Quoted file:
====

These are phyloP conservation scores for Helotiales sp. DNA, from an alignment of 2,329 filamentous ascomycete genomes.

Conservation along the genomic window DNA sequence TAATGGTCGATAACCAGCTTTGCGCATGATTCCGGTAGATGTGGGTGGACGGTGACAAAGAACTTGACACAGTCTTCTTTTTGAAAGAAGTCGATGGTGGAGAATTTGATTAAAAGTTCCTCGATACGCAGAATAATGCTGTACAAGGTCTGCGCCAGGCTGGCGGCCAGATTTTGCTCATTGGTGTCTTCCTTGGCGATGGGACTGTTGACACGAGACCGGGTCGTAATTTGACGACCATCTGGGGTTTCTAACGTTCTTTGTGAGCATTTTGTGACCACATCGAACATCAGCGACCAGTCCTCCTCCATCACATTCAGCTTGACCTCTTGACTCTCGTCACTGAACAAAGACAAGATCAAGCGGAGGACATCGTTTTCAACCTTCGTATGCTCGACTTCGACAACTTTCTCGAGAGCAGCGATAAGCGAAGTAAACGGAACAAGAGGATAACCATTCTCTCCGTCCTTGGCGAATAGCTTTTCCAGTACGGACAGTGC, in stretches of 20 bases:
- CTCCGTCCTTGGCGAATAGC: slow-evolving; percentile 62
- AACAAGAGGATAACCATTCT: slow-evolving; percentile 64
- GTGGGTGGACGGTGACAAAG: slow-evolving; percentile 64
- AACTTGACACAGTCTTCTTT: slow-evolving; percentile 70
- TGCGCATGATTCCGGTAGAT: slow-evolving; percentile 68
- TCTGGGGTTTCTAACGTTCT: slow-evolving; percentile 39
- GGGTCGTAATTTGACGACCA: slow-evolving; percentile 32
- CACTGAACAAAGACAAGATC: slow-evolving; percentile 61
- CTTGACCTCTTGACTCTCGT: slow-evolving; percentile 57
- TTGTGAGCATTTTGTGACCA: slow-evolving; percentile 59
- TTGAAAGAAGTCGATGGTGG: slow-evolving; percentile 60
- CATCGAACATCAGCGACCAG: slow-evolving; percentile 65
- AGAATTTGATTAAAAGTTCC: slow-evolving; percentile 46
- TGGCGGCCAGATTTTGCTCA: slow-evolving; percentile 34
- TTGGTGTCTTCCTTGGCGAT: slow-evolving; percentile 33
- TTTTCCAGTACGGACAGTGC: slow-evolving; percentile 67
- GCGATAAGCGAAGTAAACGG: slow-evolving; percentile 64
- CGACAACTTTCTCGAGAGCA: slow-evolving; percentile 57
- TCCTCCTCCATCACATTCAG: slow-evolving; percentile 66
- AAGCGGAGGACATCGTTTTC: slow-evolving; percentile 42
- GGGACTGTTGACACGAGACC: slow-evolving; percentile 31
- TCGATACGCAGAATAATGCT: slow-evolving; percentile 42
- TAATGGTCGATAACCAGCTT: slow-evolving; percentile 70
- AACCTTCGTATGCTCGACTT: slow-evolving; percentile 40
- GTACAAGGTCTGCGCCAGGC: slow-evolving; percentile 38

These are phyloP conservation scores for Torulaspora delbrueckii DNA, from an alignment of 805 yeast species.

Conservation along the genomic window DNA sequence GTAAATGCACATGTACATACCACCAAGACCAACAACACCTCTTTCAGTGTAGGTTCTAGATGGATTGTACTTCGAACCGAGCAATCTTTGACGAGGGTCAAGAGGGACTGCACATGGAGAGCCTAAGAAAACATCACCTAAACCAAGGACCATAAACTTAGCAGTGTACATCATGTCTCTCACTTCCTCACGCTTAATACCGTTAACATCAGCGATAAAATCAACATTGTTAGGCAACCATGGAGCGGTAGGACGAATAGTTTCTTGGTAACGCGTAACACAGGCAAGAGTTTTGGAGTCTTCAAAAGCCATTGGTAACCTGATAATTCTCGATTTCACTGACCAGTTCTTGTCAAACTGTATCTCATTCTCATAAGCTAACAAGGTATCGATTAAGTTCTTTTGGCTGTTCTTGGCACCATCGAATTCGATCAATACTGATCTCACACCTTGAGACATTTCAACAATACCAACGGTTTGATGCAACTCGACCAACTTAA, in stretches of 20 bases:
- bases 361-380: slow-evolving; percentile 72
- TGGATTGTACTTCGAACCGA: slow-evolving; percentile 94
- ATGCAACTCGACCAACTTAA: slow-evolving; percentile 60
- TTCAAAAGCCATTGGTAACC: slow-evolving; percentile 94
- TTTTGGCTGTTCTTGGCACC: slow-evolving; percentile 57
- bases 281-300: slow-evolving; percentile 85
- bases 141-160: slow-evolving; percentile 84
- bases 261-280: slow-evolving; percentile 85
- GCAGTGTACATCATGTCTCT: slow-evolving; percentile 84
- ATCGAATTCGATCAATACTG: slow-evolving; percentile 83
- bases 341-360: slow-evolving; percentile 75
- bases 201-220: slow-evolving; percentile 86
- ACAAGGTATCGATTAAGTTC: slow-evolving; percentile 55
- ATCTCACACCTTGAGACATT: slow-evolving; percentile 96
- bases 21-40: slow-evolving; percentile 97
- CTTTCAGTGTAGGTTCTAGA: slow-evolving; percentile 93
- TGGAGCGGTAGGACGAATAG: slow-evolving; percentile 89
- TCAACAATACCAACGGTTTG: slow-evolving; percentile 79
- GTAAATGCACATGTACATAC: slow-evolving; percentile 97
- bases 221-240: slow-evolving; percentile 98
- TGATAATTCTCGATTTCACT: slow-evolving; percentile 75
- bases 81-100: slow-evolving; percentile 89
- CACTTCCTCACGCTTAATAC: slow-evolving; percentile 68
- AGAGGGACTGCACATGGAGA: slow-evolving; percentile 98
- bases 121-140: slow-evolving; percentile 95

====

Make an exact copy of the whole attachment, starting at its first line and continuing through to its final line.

These are phyloP conservation scores for Helotiales sp. DNA, from an alignment of 2,329 filamentous ascomycete genomes.

Conservation along the genomic window DNA sequence TAATGGTCGATAACCAGCTTTGCGCATGATTCCGGTAGATGTGGGTGGACGGTGACAAAGAACTTGACACAGTCTTCTTTTTGAAAGAAGTCGATGGTGGAGAATTTGATTAAAAGTTCCTCGATACGCAGAATAATGCTGTACAAGGTCTGCGCCAGGCTGGCGGCCAGATTTTGCTCATTGGTGTCTTCCTTGGCGATGGGACTGTTGACACGAGACCGGGTCGTAATTTGACGACCATCTGGGGTTTCTAACGTTCTTTGTGAGCATTTTGTGACCACATCGAACATCAGCGACCAGTCCTCCTCCATCACATTCAGCTTGACCTCTTGACTCTCGTCACTGAACAAAGACAAGATCAAGCGGAGGACATCGTTTTCAACCTTCGTATGCTCGACTTCGACAACTTTCTCGAGAGCAGCGATAAGCGAAGTAAACGGAACAAGAGGATAACCATTCTCTCCGTCCTTGGCGAATAGCTTTTCCAGTACGGACAGTGC, in stretches of 20 bases:
- CTCCGTCCTTGGCGAATAGC: slow-evolving; percentile 62
- AACAAGAGGATAACCATTCT: slow-evolving; percentile 64
- GTGGGTGGACGGTGACAAAG: slow-evolving; percentile 64
- AACTTGACACAGTCTTCTTT: slow-evolving; percentile 70
- TGCGCATGATTCCGGTAGAT: slow-evolving; percentile 68
- TCTGGGGTTTCTAACGTTCT: slow-evolving; percentile 39
- GGGTCGTAATTTGACGACCA: slow-evolving; percentile 32
- CACTGAACAAAGACAAGATC: slow-evolving; percentile 61
- CTTGACCTCTTGACTCTCGT: slow-evolving; percentile 57
- TTGTGAGCATTTTGTGACCA: slow-evolving; percentile 59
- TTGAAAGAAGTCGATGGTGG: slow-evolving; percentile 60
- CATCGAACATCAGCGACCAG: slow-evolving; percentile 65
- AGAATTTGATTAAAAGTTCC: slow-evolving; percentile 46
- TGGCGGCCAGATTTTGCTCA: slow-evolving; percentile 34
- TTGGTGTCTTCCTTGGCGAT: slow-evolving; percentile 33
- TTTTCCAGTACGGACAGTGC: slow-evolving; percentile 67
- GCGATAAGCGAAGTAAACGG: slow-evolving; percentile 64
- CGACAACTTTCTCGAGAGCA: slow-evolving; percentile 57
- TCCTCCTCCATCACATTCAG: slow-evolving; percentile 66
- AAGCGGAGGACATCGTTTTC: slow-evolving; percentile 42
- GGGACTGTTGACACGAGACC: slow-evolving; percentile 31
- TCGATACGCAGAATAATGCT: slow-evolving; percentile 42
- TAATGGTCGATAACCAGCTT: slow-evolving; percentile 70
- AACCTTCGTATGCTCGACTT: slow-evolving; percentile 40
- GTACAAGGTCTGCGCCAGGC: slow-evolving; percentile 38

These are phyloP conservation scores for Torulaspora delbrueckii DNA, from an alignment of 805 yeast species.

Conservation along the genomic window DNA sequence GTAAATGCACATGTACATACCACCAAGACCAACAACACCTCTTTCAGTGTAGGTTCTAGATGGATTGTACTTCGAACCGAGCAATCTTTGACGAGGGTCAAGAGGGACTGCACATGGAGAGCCTAAGAAAACATCACCTAAACCAAGGACCATAAACTTAGCAGTGTACATCATGTCTCTCACTTCCTCACGCTTAATACCGTTAACATCAGCGATAAAATCAACATTGTTAGGCAACCATGGAGCGGTAGGACGAATAGTTTCTTGGTAACGCGTAACACAGGCAAGAGTTTTGGAGTCTTCAAAAGCCATTGGTAACCTGATAATTCTCGATTTCACTGACCAGTTCTTGTCAAACTGTATCTCATTCTCATAAGCTAACAAGGTATCGATTAAGTTCTTTTGGCTGTTCTTGGCACCATCGAATTCGATCAATACTGATCTCACACCTTGAGACATTTCAACAATACCAACGGTTTGATGCAACTCGACCAACTTAA, in stretches of 20 bases:
- bases 361-380: slow-evolving; percentile 72
- TGGATTGTACTTCGAACCGA: slow-evolving; percentile 94
- ATGCAACTCGACCAACTTAA: slow-evolving; percentile 60
- TTCAAAAGCCATTGGTAACC: slow-evolving; percentile 94
- TTTTGGCTGTTCTTGGCACC: slow-evolving; percentile 57
- bases 281-300: slow-evolving; percentile 85
- bases 141-160: slow-evolving; percentile 84
- bases 261-280: slow-evolving; percentile 85
- GCAGTGTACATCATGTCTCT: slow-evolving; percentile 84
- ATCGAATTCGATCAATACTG: slow-evolving; percentile 83
- bases 341-360: slow-evolving; percentile 75
- bases 201-220: slow-evolving; percentile 86
- ACAAGGTATCGATTAAGTTC: slow-evolving; percentile 55
- ATCTCACACCTTGAGACATT: slow-evolving; percentile 96
- bases 21-40: slow-evolving; percentile 97
- CTTTCAGTGTAGGTTCTAGA: slow-evolving; percentile 93
- TGGAGCGGTAGGACGAATAG: slow-evolving; percentile 89
- TCAACAATACCAACGGTTTG: slow-evolving; percentile 79
- GTAAATGCACATGTACATAC: slow-evolving; percentile 97
- bases 221-240: slow-evolving; percentile 98
- TGATAATTCTCGATTTCACT: slow-evolving; percentile 75
- bases 81-100: slow-evolving; percentile 89
- CACTTCCTCACGCTTAATAC: slow-evolving; percentile 68
- AGAGGGACTGCACATGGAGA: slow-evolving; percentile 98
- bases 121-140: slow-evolving; percentile 95